‘We don’t use that fire often,’ the woman said. ‘Life’s too short.’ She had little pimples round her mouth and an air of ardent sociability. She stroked her carrot hair and coming down the stairs to Rose fastened a mouth wet and prehensile like a sea anemone upon her cheek. She smelt faintly, stalely, of Californian Poppy. ‘Well, dear,’ she said, ‘you’re one of us now,’ and she seemed to present to Rose in a generous gesture the half-naked man, the bare dark stairs, the barren kitchen. She whispered softly so that Dallow couldn’t hear, ‘You won’t tell anyone you saw us, dear, will you? Frank gets worked up, an’ it don’t mean anything, not anything at all.’

  Rose dumbly shook her head: this foreign land absorbed her too quickly—no sooner were you past the customs than the naturalization papers were signed, you were conscripted. . .

  ‘There’s a duck,’ the woman said. ‘Any friend of Pinkie’s is a friend of all of us. You’ll be meeting the boys before long.’

  ‘I doubt it,’ said Dallow from the top of the stairs.

  ‘You mean—’

  ‘We got to talk to Pinkie serious.’

  ‘Did you have Cubitt here last night?’ the woman asked.

  ‘I don’t know,’ Rose said. ‘I don’t know who anyone is. Someone rang the bell and swore a lot and kicked the door.’

  ‘That was Cubitt,’ the woman gently explained.

  ‘We got to talk to Pinkie serious. It’s not safe,’ Dallow said.

  ‘Well, dear, I’d better be getting back to Frank.’ She paused on a step just above Rose. ‘If you ever want a dress cleaned, dear, you couldn’t do better than give it to Frank. Though I say it who shouldn’t. There’s no one like Frank for getting out grease marks. An’ he hardly charges a thing to lodgers.’ She bent down and laid a freckled finger on Rose’s shoulder. ‘It could do with a sponge now.’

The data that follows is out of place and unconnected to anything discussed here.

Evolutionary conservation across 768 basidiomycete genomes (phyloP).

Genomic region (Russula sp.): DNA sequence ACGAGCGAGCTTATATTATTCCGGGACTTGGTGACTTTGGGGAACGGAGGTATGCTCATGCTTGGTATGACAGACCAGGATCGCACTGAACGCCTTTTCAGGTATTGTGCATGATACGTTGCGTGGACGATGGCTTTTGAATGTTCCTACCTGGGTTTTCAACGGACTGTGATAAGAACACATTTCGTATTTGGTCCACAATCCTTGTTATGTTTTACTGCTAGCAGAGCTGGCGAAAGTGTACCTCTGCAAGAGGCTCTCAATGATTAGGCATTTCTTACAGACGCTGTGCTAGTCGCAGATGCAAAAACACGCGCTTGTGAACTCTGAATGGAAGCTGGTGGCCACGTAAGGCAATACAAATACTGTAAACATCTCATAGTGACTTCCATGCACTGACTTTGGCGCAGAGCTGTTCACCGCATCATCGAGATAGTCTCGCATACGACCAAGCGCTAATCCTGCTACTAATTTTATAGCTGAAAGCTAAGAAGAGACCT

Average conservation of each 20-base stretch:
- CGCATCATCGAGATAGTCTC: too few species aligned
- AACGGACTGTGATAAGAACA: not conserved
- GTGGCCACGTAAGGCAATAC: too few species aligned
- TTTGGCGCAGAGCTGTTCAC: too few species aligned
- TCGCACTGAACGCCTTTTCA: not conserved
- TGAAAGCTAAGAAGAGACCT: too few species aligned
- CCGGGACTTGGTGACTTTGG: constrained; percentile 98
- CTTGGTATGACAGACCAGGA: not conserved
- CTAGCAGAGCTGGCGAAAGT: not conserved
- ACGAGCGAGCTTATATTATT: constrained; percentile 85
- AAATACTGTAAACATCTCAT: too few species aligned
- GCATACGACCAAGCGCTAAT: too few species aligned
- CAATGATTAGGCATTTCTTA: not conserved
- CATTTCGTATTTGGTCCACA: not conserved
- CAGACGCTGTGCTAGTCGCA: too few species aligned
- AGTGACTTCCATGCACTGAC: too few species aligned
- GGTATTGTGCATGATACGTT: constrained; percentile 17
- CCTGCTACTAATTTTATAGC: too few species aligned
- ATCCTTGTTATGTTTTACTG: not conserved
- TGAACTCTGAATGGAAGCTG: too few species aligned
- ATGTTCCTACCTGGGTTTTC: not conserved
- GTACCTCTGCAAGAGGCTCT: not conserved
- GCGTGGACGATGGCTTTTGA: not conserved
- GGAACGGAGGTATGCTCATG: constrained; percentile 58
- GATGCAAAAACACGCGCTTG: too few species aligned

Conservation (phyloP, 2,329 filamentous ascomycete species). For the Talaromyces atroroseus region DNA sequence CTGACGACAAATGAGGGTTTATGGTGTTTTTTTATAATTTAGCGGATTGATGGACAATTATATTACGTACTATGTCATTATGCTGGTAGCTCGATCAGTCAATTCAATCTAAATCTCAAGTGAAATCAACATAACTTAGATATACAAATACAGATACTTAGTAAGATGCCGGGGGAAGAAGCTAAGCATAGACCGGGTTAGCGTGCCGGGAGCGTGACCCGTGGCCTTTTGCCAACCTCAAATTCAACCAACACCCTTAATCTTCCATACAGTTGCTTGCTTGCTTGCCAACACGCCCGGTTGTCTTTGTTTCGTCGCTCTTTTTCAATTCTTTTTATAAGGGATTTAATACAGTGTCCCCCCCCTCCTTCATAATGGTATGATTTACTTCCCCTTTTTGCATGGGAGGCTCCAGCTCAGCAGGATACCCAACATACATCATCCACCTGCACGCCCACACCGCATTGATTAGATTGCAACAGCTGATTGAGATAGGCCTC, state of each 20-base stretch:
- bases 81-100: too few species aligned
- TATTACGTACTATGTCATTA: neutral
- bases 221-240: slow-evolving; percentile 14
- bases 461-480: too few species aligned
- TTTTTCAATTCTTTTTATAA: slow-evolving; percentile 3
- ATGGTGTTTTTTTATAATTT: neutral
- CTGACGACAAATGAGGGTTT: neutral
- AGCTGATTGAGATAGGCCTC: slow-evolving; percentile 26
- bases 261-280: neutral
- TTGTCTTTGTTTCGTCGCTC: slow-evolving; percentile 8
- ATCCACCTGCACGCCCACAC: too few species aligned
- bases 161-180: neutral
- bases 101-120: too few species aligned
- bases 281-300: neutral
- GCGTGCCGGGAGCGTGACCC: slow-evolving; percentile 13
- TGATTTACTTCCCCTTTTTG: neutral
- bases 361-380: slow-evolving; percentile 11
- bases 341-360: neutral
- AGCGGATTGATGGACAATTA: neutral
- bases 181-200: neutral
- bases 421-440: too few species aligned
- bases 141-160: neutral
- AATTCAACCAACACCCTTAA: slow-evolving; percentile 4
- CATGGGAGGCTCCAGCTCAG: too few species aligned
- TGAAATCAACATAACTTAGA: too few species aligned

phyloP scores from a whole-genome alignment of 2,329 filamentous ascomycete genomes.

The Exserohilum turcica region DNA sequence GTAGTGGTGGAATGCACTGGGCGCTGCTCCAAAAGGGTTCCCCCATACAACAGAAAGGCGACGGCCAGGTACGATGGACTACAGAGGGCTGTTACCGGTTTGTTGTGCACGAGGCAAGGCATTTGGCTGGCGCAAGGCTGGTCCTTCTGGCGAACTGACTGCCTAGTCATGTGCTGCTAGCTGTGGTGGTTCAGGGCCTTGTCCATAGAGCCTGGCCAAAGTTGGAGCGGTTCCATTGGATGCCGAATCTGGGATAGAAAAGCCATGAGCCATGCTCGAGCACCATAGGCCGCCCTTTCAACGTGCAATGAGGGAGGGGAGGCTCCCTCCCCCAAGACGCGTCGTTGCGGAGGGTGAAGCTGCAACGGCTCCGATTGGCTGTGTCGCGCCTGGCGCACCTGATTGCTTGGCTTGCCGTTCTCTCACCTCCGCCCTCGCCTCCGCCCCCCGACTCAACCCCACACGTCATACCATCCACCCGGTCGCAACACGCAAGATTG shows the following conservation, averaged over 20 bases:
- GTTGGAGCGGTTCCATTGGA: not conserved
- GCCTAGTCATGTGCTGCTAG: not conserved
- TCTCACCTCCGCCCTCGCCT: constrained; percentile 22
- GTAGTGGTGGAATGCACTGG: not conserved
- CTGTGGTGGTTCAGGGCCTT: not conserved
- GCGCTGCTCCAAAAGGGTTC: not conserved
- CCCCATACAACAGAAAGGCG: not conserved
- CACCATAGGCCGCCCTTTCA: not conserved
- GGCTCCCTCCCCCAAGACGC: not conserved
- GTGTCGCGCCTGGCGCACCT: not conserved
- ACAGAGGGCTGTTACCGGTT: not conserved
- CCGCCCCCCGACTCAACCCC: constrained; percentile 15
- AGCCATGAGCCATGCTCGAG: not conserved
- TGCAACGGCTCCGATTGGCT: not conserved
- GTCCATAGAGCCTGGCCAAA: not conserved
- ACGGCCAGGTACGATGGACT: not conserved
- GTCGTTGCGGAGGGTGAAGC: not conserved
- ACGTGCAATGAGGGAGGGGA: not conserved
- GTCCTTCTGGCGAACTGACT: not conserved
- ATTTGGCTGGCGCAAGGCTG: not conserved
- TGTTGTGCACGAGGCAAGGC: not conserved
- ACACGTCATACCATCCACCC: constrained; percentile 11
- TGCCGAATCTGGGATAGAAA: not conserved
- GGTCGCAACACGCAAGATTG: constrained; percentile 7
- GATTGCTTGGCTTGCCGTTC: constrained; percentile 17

‘But I haven’t got anything to wear, only this.’

  ‘Oh well, dear, in that case. . . ’ She bent and whispered confidentially, ‘Make your hubby buy you one,’ then gathered the faded dressing-gown around her and loped up the stairs. Rose could see a dead white leg, like something which has lived underground, covered with russet hairs, a dingy slipper flapped a loose heel. It seemed to her that everyone was very kind: there seemed to be a companionship in mortal sin.

  Pride swelled in her breast as she came up from the basement. She was accepted. She had experienced as much as any woman. Back in the bedroom she sat on the bed and waited and heard the clock strike eight. She wasn’t hungry; she was sensible of an immense freedom—no time-table to keep, no work which had got to be done. You suffered a little pain and then came out on the other side to this amazing liberty. There was only one thing she wanted now—to let others see her happiness. She could walk into Snow’s now like any other customer, rap the table with a spoon and demand service. She could boast. . . It was a fantasy, but sitting on the bed while time drifted by it became an idea, something she was really able to do. In less than half an hour they would be opening for breakfast. If she had the money. . . She brooded with her eyes on the soap-dish. She thought: after all we are married—in a way; he’s given me nothing but that record; he wouldn’t grudge me half a crown. She stood up and listened, then walked softly over to the washstand. With her fingers on the lid of the soap-dish she waited—somebody was coming down the passage: it wasn’t Judy and it wasn’t Dallow—perhaps it was the man they called Frank. The footsteps passed; she lifted the lid and unwrapped the half-crown. She had stolen biscuits, she had never stolen money before. She expected to feel shame, but it didn’t come—only again the odd swell of pride. She was like a child in a new school who finds she can pick up the esoteric games and passwords in the cement playground, at once, by instinct.

  In the world outside it was Sunday—she’d forgotten that: the church bells reminded her, shaking over Brighton. Freedom again in the early sun, freedom from the silent prayers at the altar, from the awful demands made on you at the sanctuary rail. She had joined the other side now for ever. The half-crown was like a medal for services rendered. People coming back from seven-thirty Mass, people on the way to eight-thirty Matins—she watched them in their dark clothes like a spy. She didn’t envy them and she didn’t despise them: they had their salvation and she had Pinkie and damnation.